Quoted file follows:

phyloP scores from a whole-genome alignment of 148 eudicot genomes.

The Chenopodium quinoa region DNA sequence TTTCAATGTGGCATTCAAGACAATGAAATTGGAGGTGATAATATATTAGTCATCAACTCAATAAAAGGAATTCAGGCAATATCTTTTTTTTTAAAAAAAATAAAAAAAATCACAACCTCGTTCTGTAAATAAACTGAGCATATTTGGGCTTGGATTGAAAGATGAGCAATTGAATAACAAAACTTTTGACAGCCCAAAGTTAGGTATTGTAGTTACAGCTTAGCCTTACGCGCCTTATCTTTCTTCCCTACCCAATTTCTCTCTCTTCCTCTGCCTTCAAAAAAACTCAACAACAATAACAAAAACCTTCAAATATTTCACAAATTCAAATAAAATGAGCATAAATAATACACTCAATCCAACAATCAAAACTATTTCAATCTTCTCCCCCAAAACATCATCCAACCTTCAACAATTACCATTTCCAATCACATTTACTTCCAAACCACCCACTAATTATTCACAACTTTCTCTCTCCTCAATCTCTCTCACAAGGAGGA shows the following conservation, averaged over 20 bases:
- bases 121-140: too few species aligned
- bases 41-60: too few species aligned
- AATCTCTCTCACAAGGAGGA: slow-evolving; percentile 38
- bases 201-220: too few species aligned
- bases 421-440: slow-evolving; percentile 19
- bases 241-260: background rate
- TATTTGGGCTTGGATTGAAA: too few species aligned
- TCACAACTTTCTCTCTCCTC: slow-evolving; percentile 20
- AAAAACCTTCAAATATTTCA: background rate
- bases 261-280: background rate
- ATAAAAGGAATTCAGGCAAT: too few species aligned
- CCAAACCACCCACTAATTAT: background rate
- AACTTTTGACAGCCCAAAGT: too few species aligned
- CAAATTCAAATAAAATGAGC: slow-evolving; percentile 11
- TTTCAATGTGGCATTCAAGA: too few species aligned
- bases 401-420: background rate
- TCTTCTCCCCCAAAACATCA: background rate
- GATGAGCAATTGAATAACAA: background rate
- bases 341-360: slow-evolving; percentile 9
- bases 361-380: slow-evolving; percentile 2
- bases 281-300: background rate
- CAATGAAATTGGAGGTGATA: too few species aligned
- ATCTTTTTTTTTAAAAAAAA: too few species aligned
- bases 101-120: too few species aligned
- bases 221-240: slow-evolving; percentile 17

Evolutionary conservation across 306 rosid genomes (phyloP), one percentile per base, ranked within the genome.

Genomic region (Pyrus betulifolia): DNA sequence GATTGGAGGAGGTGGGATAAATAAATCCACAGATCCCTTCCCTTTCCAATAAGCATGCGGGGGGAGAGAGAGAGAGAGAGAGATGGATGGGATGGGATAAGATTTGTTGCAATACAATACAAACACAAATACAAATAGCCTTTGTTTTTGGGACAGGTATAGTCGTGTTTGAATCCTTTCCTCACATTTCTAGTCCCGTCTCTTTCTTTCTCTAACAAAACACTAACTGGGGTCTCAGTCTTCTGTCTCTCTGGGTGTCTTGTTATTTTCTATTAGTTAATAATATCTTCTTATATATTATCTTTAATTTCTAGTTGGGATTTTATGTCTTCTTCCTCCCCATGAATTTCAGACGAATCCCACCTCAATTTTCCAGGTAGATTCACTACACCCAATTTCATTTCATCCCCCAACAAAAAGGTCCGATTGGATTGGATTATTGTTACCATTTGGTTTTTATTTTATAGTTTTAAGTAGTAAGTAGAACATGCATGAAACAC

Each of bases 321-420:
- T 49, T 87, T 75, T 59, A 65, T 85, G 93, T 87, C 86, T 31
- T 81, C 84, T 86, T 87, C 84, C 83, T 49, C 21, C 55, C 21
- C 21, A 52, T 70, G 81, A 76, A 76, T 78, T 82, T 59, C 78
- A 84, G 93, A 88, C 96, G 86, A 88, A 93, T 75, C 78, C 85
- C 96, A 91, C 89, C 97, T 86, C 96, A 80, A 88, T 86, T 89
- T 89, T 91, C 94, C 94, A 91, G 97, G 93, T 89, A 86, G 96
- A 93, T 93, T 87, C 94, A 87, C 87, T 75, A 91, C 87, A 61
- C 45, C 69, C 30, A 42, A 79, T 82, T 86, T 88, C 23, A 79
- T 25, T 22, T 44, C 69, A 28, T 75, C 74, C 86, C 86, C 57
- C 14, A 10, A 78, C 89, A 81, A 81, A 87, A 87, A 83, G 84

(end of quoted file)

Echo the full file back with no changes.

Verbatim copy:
phyloP scores from a whole-genome alignment of 148 eudicot genomes.

The Chenopodium quinoa region DNA sequence TTTCAATGTGGCATTCAAGACAATGAAATTGGAGGTGATAATATATTAGTCATCAACTCAATAAAAGGAATTCAGGCAATATCTTTTTTTTTAAAAAAAATAAAAAAAATCACAACCTCGTTCTGTAAATAAACTGAGCATATTTGGGCTTGGATTGAAAGATGAGCAATTGAATAACAAAACTTTTGACAGCCCAAAGTTAGGTATTGTAGTTACAGCTTAGCCTTACGCGCCTTATCTTTCTTCCCTACCCAATTTCTCTCTCTTCCTCTGCCTTCAAAAAAACTCAACAACAATAACAAAAACCTTCAAATATTTCACAAATTCAAATAAAATGAGCATAAATAATACACTCAATCCAACAATCAAAACTATTTCAATCTTCTCCCCCAAAACATCATCCAACCTTCAACAATTACCATTTCCAATCACATTTACTTCCAAACCACCCACTAATTATTCACAACTTTCTCTCTCCTCAATCTCTCTCACAAGGAGGA shows the following conservation, averaged over 20 bases:
- bases 121-140: too few species aligned
- bases 41-60: too few species aligned
- AATCTCTCTCACAAGGAGGA: slow-evolving; percentile 38
- bases 201-220: too few species aligned
- bases 421-440: slow-evolving; percentile 19
- bases 241-260: background rate
- TATTTGGGCTTGGATTGAAA: too few species aligned
- TCACAACTTTCTCTCTCCTC: slow-evolving; percentile 20
- AAAAACCTTCAAATATTTCA: background rate
- bases 261-280: background rate
- ATAAAAGGAATTCAGGCAAT: too few species aligned
- CCAAACCACCCACTAATTAT: background rate
- AACTTTTGACAGCCCAAAGT: too few species aligned
- CAAATTCAAATAAAATGAGC: slow-evolving; percentile 11
- TTTCAATGTGGCATTCAAGA: too few species aligned
- bases 401-420: background rate
- TCTTCTCCCCCAAAACATCA: background rate
- GATGAGCAATTGAATAACAA: background rate
- bases 341-360: slow-evolving; percentile 9
- bases 361-380: slow-evolving; percentile 2
- bases 281-300: background rate
- CAATGAAATTGGAGGTGATA: too few species aligned
- ATCTTTTTTTTTAAAAAAAA: too few species aligned
- bases 101-120: too few species aligned
- bases 221-240: slow-evolving; percentile 17

Evolutionary conservation across 306 rosid genomes (phyloP), one percentile per base, ranked within the genome.

Genomic region (Pyrus betulifolia): DNA sequence GATTGGAGGAGGTGGGATAAATAAATCCACAGATCCCTTCCCTTTCCAATAAGCATGCGGGGGGAGAGAGAGAGAGAGAGAGATGGATGGGATGGGATAAGATTTGTTGCAATACAATACAAACACAAATACAAATAGCCTTTGTTTTTGGGACAGGTATAGTCGTGTTTGAATCCTTTCCTCACATTTCTAGTCCCGTCTCTTTCTTTCTCTAACAAAACACTAACTGGGGTCTCAGTCTTCTGTCTCTCTGGGTGTCTTGTTATTTTCTATTAGTTAATAATATCTTCTTATATATTATCTTTAATTTCTAGTTGGGATTTTATGTCTTCTTCCTCCCCATGAATTTCAGACGAATCCCACCTCAATTTTCCAGGTAGATTCACTACACCCAATTTCATTTCATCCCCCAACAAAAAGGTCCGATTGGATTGGATTATTGTTACCATTTGGTTTTTATTTTATAGTTTTAAGTAGTAAGTAGAACATGCATGAAACAC

Each of bases 321-420:
- T 49, T 87, T 75, T 59, A 65, T 85, G 93, T 87, C 86, T 31
- T 81, C 84, T 86, T 87, C 84, C 83, T 49, C 21, C 55, C 21
- C 21, A 52, T 70, G 81, A 76, A 76, T 78, T 82, T 59, C 78
- A 84, G 93, A 88, C 96, G 86, A 88, A 93, T 75, C 78, C 85
- C 96, A 91, C 89, C 97, T 86, C 96, A 80, A 88, T 86, T 89
- T 89, T 91, C 94, C 94, A 91, G 97, G 93, T 89, A 86, G 96
- A 93, T 93, T 87, C 94, A 87, C 87, T 75, A 91, C 87, A 61
- C 45, C 69, C 30, A 42, A 79, T 82, T 86, T 88, C 23, A 79
- T 25, T 22, T 44, C 69, A 28, T 75, C 74, C 86, C 86, C 57
- C 14, A 10, A 78, C 89, A 81, A 81, A 87, A 87, A 83, G 84